Answering your questions on chiropractic treatment

If you are new to Chiropractic care, we understand you may have some questions. We are confident that we have the answers to your inquiries.

Below are the most commonly asked questions about a chiropractic treatment. Should you have additional questions please feel free to contact us .

Q. Is Chiropractic effective?

A. Scientific evidence proving that  chiropractic care works and is safe and effective is compelling. Many controlled and independent research studies have shown repeatedly that chiropractic care is safe and effective for treating low back pain, neck pain, headaches and other conditions related to the spine. Based on these scientific studies, chiropractic care should be the treatment of choice for most spinal problems.

Q. Why should I see a Doctor of Chiropractic?

A. From professional athletes to homemakers, engineers to electricians, children to seniors, chiropractic care has been the answer to improved health. Many people see a Doctor of Chiropractic for back, neck or joint problems, while others may seek relief from the pain caused by headaches. Still others find that regular visits to their chiropractor help keep them in peak condition for sports and other activities.

Q. What can I expect when I go to a chiropractor?

As a licensed practitioner, your chiropractor will do the following:

Chiropractors take an integrated and holistic approach to the health needs of their patients considering the physical, psychological and social factors. They provide care and support by reducing pain and disability and restoring function.

Q. Is every patient's treatment the same?

A. The treatment a patient receives is related to the specific condition diagnosed by the chiropractor, and will vary from person to person depending on each persons unique situation.

Q.  Is Chiropractic treatment ongoing?

A. The hands-on nature of chiropractic treatment is essentially what sends patients back to the chiropractor a number of times. To be treated by a chiropractor a patient needs to be in his or her office. A chiropractor may provide acute, preventative and/or maintenance care thus making a certain number of visits necessary.

Q. Is a neck adjustment safe?

A. There are reported cases of stroke associated with visits to medical doctors and chiropractors. Research and scientific evidence does not establish a cause and effect relationship between chiropractic treatment and the accurrence of stroke rather, recent studies indicate that patients may be consulting medical doctors and chiropractors when they are in the early stages of a stroke. In essence, there is a stroke already in process. However, you are being informed of this reported association because a stroke may cause serious neurological impariment or even death. The possibility of such injuries occurring in association with upper cervical adjustment is extremely remote.  

Q. What are the risks of chiropractic care?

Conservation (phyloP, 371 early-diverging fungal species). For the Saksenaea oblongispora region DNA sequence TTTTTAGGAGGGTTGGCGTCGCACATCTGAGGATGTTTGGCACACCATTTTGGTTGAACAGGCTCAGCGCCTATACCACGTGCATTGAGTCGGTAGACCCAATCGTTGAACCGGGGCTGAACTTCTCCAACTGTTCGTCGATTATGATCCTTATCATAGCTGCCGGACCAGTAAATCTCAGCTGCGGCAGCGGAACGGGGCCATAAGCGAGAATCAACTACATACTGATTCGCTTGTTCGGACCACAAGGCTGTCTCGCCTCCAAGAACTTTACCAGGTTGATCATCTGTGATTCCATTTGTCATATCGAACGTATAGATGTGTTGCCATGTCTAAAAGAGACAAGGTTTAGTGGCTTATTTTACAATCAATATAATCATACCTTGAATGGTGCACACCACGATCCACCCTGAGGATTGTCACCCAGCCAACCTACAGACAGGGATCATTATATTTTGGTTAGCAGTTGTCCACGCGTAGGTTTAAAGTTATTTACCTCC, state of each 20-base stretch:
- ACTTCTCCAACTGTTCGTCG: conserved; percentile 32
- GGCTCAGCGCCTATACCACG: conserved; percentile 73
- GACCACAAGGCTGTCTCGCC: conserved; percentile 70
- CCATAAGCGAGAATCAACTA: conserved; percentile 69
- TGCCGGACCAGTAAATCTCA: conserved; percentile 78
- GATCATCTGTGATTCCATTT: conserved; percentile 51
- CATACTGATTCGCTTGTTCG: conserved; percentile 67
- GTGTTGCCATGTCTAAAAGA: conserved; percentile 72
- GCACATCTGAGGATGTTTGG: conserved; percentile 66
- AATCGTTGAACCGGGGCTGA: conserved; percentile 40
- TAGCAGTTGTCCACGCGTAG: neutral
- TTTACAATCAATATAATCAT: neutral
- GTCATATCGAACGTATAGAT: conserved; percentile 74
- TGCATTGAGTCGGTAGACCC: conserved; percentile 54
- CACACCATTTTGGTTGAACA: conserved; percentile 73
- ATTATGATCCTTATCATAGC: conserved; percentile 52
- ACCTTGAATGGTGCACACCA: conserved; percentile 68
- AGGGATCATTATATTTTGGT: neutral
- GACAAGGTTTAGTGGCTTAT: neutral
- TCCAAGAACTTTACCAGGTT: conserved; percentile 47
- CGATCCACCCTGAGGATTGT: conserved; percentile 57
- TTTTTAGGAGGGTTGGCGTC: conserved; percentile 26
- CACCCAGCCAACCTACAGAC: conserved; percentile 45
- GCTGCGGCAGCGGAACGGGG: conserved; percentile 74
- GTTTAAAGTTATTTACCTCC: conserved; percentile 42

A. While rare, some patients may experience short term aggravation of symptoms or muscle and ligament strains or sprains as a result of manual therapy techniques. Although uncommon, rib fractures have also been known to occur following certain manual therapy procedures.

There are rare reported cases of disc injuries identified following cervical and lumbar spinal adjustments, although no scientific evidence has determined such injuries are caused, or may be caused, by spinal adjustments or other chiropractic treatments.

There are infrequent reported cases of burns or skin irritation in association with the use of some types of electrical therapy offered by some doctors of chiropractic.

Q. How long do chiropractors go to school?

A. Your chiropractor is a primary contact provider just like your family physician, optometrist or dentist. You do not need a referral from your medical doctor to see a chiropractor. Today's graduating Doctors of Chiropractic have studied and trained in a college or university for at least seven years. Just like medical or dental students, they must first complete undergraduate study before applying for admission to a chiropractic college. Becoming a chiropractor requires a minimum of 4,500 hours of intense academic study including classroom instruction, clinical science and internship. During the course of their training, he/she will have studied the following three areas:

Q. Is Chiropractic part of the Health Care System?

A. Chiropractors in Saskatchewan are an integral and complementary part of the health care system. The non-surgical, drug-free healing approach of chiropractic provides benefit to the health of millions of people worldwide each year. Most chiropractic patients experience benefits such as pain relief and improvement in movement.

Extended Health Care: Private & Group Plans

Q. Is Chiropractic a Regulated Health Profession?

A. Like medicine and dentistry, chiropractic is a self-regulating profession, and each provincial chiropractic regulatory body has the authority to grant a license to practice chiropractic. There are Chiropractic Acts in all 10 provinces and the Yukon Territory which establishes a self-regulatory process which includes extensive testing for licensure. In all provinces, licensure requirements include university studies followed by graduation from an accredited chiropractic institution, and passing national and provincial board examinations. Maintenance of licensure requires ongoing continuing education.

Q. What if I've been injured in a car accident or on the job?

A. It is important that you consult with your family chiropractor as soon as possible regarding treatment for your injuries. The longer you wait, the longer it can take for treatment and recovery time. Remember, no referral is necessary from your family physician.

The Workers' Compensation Board (WCB) pays for the full cost of treatment for work related injuries. You may see your chiropractor first for the evaluation of your work injury.